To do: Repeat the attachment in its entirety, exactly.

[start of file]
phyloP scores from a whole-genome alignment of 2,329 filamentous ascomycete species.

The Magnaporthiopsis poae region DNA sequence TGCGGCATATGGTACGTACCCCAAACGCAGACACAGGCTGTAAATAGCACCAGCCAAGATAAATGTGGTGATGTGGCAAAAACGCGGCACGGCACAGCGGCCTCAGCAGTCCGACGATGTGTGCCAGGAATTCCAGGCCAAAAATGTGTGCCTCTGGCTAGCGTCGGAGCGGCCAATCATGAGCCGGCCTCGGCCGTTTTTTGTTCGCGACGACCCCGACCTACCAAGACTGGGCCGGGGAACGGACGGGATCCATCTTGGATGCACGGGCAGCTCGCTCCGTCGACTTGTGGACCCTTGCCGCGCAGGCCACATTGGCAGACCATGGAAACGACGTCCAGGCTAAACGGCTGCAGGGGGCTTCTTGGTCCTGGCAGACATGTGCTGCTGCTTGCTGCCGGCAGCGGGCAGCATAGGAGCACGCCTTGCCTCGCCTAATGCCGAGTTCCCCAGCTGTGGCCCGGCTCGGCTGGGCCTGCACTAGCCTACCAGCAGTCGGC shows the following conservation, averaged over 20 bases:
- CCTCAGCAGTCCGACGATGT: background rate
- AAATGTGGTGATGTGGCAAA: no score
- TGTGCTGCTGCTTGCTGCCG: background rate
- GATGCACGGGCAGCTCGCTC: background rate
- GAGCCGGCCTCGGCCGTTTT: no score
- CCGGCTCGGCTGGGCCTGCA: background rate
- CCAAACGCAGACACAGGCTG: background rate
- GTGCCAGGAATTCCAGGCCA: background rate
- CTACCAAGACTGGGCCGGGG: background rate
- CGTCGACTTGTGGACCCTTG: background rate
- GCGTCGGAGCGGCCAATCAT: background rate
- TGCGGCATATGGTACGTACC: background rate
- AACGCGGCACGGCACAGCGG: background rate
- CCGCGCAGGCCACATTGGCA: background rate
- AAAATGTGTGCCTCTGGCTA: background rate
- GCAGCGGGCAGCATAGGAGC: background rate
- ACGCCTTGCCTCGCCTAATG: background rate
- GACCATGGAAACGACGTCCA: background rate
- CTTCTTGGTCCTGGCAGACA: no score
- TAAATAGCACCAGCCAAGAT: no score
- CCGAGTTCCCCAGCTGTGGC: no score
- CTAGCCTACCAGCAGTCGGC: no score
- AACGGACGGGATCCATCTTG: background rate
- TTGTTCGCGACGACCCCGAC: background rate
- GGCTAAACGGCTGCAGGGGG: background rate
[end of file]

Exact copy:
phyloP scores from a whole-genome alignment of 2,329 filamentous ascomycete species.

The Magnaporthiopsis poae region DNA sequence TGCGGCATATGGTACGTACCCCAAACGCAGACACAGGCTGTAAATAGCACCAGCCAAGATAAATGTGGTGATGTGGCAAAAACGCGGCACGGCACAGCGGCCTCAGCAGTCCGACGATGTGTGCCAGGAATTCCAGGCCAAAAATGTGTGCCTCTGGCTAGCGTCGGAGCGGCCAATCATGAGCCGGCCTCGGCCGTTTTTTGTTCGCGACGACCCCGACCTACCAAGACTGGGCCGGGGAACGGACGGGATCCATCTTGGATGCACGGGCAGCTCGCTCCGTCGACTTGTGGACCCTTGCCGCGCAGGCCACATTGGCAGACCATGGAAACGACGTCCAGGCTAAACGGCTGCAGGGGGCTTCTTGGTCCTGGCAGACATGTGCTGCTGCTTGCTGCCGGCAGCGGGCAGCATAGGAGCACGCCTTGCCTCGCCTAATGCCGAGTTCCCCAGCTGTGGCCCGGCTCGGCTGGGCCTGCACTAGCCTACCAGCAGTCGGC shows the following conservation, averaged over 20 bases:
- CCTCAGCAGTCCGACGATGT: background rate
- AAATGTGGTGATGTGGCAAA: no score
- TGTGCTGCTGCTTGCTGCCG: background rate
- GATGCACGGGCAGCTCGCTC: background rate
- GAGCCGGCCTCGGCCGTTTT: no score
- CCGGCTCGGCTGGGCCTGCA: background rate
- CCAAACGCAGACACAGGCTG: background rate
- GTGCCAGGAATTCCAGGCCA: background rate
- CTACCAAGACTGGGCCGGGG: background rate
- CGTCGACTTGTGGACCCTTG: background rate
- GCGTCGGAGCGGCCAATCAT: background rate
- TGCGGCATATGGTACGTACC: background rate
- AACGCGGCACGGCACAGCGG: background rate
- CCGCGCAGGCCACATTGGCA: background rate
- AAAATGTGTGCCTCTGGCTA: background rate
- GCAGCGGGCAGCATAGGAGC: background rate
- ACGCCTTGCCTCGCCTAATG: background rate
- GACCATGGAAACGACGTCCA: background rate
- CTTCTTGGTCCTGGCAGACA: no score
- TAAATAGCACCAGCCAAGAT: no score
- CCGAGTTCCCCAGCTGTGGC: no score
- CTAGCCTACCAGCAGTCGGC: no score
- AACGGACGGGATCCATCTTG: background rate
- TTGTTCGCGACGACCCCGAC: background rate
- GGCTAAACGGCTGCAGGGGG: background rate